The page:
Drawing on Tibetan Yogic practices, a commentary on the modern crisis of disembodiment.
– Reggie Ray
During my own practice and teaching of meditation over the past thirty-five years, many things have surprised me, but none more than the growing and somewhat anguished realization that simply practicing meditation doesn’t necessarily yield results. Many of us, when we first encountered Buddhism, found its invitation to freedom and realization through meditation extraordinarily compelling. We jumped in with a lot of enthusiasm, rearranged life priorities around our meditation, and put much time and energy into the practice.
Some, engaging meditation in such a focused way, discover the kind of continually unfolding transformation they are looking for. But more often than not, that doesn’t happen. It is true that when we practice meditation on a daily basis, we often find a definite sense of relief and peace. Even over a period of a year or two we may feel that things are moving in a positive direction in terms of reducing our internal agitation and developing openness. All of this has its value.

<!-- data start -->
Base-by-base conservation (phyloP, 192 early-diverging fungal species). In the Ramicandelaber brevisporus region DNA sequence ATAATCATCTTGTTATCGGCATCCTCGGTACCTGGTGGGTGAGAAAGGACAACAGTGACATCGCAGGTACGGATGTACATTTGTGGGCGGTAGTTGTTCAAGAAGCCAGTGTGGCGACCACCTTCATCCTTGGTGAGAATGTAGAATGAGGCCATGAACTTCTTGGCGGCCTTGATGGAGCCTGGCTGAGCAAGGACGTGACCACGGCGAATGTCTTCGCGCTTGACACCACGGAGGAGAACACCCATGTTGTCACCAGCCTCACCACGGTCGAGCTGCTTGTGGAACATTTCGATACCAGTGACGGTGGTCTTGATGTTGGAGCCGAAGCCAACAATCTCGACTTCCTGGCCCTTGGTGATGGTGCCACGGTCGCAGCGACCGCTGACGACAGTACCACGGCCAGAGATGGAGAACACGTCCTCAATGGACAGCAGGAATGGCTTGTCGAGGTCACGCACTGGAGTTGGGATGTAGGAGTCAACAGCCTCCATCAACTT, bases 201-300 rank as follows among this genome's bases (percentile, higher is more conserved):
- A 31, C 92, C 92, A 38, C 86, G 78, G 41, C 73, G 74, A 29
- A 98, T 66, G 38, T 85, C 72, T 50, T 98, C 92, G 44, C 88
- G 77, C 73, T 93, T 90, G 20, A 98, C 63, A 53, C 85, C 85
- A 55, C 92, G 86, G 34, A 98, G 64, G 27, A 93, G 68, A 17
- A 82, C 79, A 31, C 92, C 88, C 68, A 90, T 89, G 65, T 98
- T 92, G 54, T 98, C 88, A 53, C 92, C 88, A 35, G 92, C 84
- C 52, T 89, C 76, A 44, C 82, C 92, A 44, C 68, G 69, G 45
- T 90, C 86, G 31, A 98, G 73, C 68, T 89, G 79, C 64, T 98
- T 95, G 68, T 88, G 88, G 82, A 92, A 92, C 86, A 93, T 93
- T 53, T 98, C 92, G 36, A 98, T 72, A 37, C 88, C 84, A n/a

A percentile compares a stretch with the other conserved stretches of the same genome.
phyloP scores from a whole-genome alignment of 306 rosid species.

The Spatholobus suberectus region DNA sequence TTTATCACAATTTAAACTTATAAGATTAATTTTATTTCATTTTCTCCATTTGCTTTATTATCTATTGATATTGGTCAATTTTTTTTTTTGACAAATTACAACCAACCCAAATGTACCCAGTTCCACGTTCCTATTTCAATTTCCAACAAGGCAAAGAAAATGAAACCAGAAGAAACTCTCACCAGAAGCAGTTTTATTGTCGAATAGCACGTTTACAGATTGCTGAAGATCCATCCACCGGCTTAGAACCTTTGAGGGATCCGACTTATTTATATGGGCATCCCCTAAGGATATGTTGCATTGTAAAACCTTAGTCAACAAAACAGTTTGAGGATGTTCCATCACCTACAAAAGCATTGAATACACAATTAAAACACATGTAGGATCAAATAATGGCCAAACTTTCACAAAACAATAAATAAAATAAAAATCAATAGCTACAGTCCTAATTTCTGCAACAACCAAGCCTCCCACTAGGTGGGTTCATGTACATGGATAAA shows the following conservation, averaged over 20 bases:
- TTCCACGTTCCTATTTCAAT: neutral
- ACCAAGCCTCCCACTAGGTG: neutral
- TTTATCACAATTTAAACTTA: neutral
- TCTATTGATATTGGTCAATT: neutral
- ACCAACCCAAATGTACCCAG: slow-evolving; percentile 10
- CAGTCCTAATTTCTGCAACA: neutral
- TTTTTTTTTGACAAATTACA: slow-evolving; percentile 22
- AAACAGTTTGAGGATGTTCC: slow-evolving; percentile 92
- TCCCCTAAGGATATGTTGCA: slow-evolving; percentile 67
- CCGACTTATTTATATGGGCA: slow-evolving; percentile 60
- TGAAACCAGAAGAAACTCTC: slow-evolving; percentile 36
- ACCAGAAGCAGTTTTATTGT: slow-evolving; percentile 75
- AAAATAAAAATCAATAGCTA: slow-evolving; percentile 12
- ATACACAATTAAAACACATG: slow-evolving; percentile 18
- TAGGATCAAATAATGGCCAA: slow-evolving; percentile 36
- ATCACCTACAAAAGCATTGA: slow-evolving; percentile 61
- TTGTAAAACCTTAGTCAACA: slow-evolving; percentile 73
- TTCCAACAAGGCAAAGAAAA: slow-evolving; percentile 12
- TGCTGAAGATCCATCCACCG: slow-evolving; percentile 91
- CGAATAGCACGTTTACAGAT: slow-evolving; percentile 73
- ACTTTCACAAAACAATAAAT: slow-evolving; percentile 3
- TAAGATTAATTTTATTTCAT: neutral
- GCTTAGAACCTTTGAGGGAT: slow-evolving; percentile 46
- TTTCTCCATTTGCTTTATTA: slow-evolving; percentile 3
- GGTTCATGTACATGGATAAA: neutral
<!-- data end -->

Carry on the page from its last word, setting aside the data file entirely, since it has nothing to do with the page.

But if we have been practicing for twenty or thirty years—or even just a few—it is not uncommon to find ourselves arriving in a quite different and far more troubling place. We may feel that somewhere along the line we have lost track of what we are doing and that things have somehow gotten bogged down. We may find that the same old habitual patterns continue to grip us. The same disquieting emotions, the same interpersonal blockages and basic life confusion, the same unfulfilled and agonizing spiritual longing that led us to meditation in the first place keeps arising. Was our original inspiration defective? Is there something wrong with the practices or the traditions we are following? Is there something wrong with us? Have we misapplied the instructions, or are we perhaps just not up to them?
In an early Theravada meditation text, the phrase “touching enlightenment with the body” is used to describe the attainment of ultimate spiritual realization. It is interesting, if a bit puzzling, that we are invited not to see enlightenment, but to touch it—not with our thought or our mind, but with our body. What can this possibly mean? In what way can the body be thought to play such a central and fundamental role in the life of meditation? This question becomes all the more interesting and compelling in our contemporary context, when so many people are acutely feeling their own personal disembodiment and finding themselves strongly drawn to somatic practices and therapies of all kinds.